All the accounts had "judgments" on them, meaning that Chase had already taken these cases to court, sued the customers involved for failing to make payments and won the lawsuits. Before the sale took place, Almonte was asked to check the amount owed and the court's ruling in each case.

After reviewing more than a third of the files, Almonte's team reported back to her that nearly 60 percent contained some sort of major error, including discrepancies about the amount or whether the court had indeed ruled for the bank. Concerned, Almonte went up the chain of command, flagging the errors and encouraging management to halt the sale. Instead, the bank fired Almonte and completed the deal in December 2009. Chase declined to comment for this story, as did the Office of the Comptroller of the Currency, which is currently investigating the bank.

Almonte filed a whistleblower claim with the SEC in November 2010. The amount she could potentially be paid if she wins her claim is unknown, since it depends on whether the agency considers her information crucial to successfully bringing a case against Chase, and the size of any potential associated fines and settlement fees.

In recent years the size of penalties, fines and settlements paid by companies to the SEC has varied. Liquor conglomerate Diageo paid $16 million to settle charges of bribing government officials in Asia so as to increase sales of its Johnnie Walker and Windsor Scotch whiskeys. Citigroup paid the SEC $285 million to settle allegations that the firm defrauded investors by selling faulty mortgage-related products.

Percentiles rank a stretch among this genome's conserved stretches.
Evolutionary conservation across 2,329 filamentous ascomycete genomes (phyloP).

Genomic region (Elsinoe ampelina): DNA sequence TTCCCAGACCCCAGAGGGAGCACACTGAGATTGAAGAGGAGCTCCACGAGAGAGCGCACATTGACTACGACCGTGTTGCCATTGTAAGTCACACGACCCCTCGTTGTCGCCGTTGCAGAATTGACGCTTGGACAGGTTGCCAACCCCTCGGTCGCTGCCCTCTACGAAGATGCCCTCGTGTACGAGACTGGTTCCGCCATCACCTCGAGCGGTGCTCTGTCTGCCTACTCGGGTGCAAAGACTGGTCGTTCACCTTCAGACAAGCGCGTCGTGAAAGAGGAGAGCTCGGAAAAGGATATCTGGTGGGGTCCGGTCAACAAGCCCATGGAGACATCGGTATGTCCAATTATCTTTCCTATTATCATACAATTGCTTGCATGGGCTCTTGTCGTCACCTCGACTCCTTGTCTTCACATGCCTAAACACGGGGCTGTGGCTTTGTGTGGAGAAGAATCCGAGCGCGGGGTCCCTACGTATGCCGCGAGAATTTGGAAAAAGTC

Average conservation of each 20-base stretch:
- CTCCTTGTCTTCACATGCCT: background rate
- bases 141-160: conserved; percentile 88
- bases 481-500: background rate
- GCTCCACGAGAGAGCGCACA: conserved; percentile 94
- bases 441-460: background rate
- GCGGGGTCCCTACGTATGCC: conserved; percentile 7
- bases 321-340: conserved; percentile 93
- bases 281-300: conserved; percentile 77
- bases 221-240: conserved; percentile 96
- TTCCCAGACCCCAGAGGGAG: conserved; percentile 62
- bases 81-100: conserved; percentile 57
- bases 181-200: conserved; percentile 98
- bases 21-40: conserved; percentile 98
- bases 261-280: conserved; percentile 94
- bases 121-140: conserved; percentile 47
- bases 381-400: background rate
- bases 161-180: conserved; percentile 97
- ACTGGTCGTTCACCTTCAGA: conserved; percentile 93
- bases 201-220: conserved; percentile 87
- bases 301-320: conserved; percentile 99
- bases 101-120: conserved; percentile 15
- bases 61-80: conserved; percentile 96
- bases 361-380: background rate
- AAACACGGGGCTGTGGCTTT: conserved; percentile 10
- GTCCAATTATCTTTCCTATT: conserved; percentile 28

While waiting to hear if the SEC not only pursues a case against Chase but also wins it and whether she will receive a payout under the new program, Almonte says she's "starting to get [her life] back together now." She now works as a management consultant earning roughly 80 percent of her salary at Chase. She has relocated from the hotel to a rental home.

Nevertheless, she believes she will never regain her former career trajectory.

"You google me and my name is everywhere," she said. "Any company that would hire me will see that. I can never live that down."